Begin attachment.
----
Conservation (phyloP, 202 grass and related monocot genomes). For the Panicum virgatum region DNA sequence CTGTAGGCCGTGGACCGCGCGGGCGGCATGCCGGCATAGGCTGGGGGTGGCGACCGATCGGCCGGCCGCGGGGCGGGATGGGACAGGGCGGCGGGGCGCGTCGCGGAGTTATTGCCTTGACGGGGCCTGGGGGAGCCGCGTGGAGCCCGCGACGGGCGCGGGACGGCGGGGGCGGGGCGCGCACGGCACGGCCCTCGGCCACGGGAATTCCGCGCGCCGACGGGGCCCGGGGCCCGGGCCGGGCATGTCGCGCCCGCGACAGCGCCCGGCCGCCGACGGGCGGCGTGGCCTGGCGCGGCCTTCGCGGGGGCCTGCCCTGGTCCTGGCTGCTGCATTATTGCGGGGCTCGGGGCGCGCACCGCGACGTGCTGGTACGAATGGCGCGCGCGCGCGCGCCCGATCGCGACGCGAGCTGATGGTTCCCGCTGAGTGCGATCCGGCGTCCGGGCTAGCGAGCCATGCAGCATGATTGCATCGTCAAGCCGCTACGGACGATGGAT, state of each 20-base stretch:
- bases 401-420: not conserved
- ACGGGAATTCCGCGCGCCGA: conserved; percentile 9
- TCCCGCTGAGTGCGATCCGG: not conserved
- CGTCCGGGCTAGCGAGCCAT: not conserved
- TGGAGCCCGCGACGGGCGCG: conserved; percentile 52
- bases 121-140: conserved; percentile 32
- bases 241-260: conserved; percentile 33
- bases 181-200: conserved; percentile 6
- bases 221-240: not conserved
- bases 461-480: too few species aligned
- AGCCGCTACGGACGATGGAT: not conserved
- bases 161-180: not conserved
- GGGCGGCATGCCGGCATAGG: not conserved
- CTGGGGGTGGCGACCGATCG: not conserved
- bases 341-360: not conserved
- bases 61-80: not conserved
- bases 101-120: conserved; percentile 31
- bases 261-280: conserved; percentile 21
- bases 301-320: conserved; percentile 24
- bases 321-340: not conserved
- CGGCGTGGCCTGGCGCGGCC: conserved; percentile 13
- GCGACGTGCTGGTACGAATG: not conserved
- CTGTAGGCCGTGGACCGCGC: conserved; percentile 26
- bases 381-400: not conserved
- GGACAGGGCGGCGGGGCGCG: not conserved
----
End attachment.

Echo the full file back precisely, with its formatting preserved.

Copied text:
Conservation (phyloP, 202 grass and related monocot genomes). For the Panicum virgatum region DNA sequence CTGTAGGCCGTGGACCGCGCGGGCGGCATGCCGGCATAGGCTGGGGGTGGCGACCGATCGGCCGGCCGCGGGGCGGGATGGGACAGGGCGGCGGGGCGCGTCGCGGAGTTATTGCCTTGACGGGGCCTGGGGGAGCCGCGTGGAGCCCGCGACGGGCGCGGGACGGCGGGGGCGGGGCGCGCACGGCACGGCCCTCGGCCACGGGAATTCCGCGCGCCGACGGGGCCCGGGGCCCGGGCCGGGCATGTCGCGCCCGCGACAGCGCCCGGCCGCCGACGGGCGGCGTGGCCTGGCGCGGCCTTCGCGGGGGCCTGCCCTGGTCCTGGCTGCTGCATTATTGCGGGGCTCGGGGCGCGCACCGCGACGTGCTGGTACGAATGGCGCGCGCGCGCGCGCCCGATCGCGACGCGAGCTGATGGTTCCCGCTGAGTGCGATCCGGCGTCCGGGCTAGCGAGCCATGCAGCATGATTGCATCGTCAAGCCGCTACGGACGATGGAT, state of each 20-base stretch:
- bases 401-420: not conserved
- ACGGGAATTCCGCGCGCCGA: conserved; percentile 9
- TCCCGCTGAGTGCGATCCGG: not conserved
- CGTCCGGGCTAGCGAGCCAT: not conserved
- TGGAGCCCGCGACGGGCGCG: conserved; percentile 52
- bases 121-140: conserved; percentile 32
- bases 241-260: conserved; percentile 33
- bases 181-200: conserved; percentile 6
- bases 221-240: not conserved
- bases 461-480: too few species aligned
- AGCCGCTACGGACGATGGAT: not conserved
- bases 161-180: not conserved
- GGGCGGCATGCCGGCATAGG: not conserved
- CTGGGGGTGGCGACCGATCG: not conserved
- bases 341-360: not conserved
- bases 61-80: not conserved
- bases 101-120: conserved; percentile 31
- bases 261-280: conserved; percentile 21
- bases 301-320: conserved; percentile 24
- bases 321-340: not conserved
- CGGCGTGGCCTGGCGCGGCC: conserved; percentile 13
- GCGACGTGCTGGTACGAATG: not conserved
- CTGTAGGCCGTGGACCGCGC: conserved; percentile 26
- bases 381-400: not conserved
- GGACAGGGCGGCGGGGCGCG: not conserved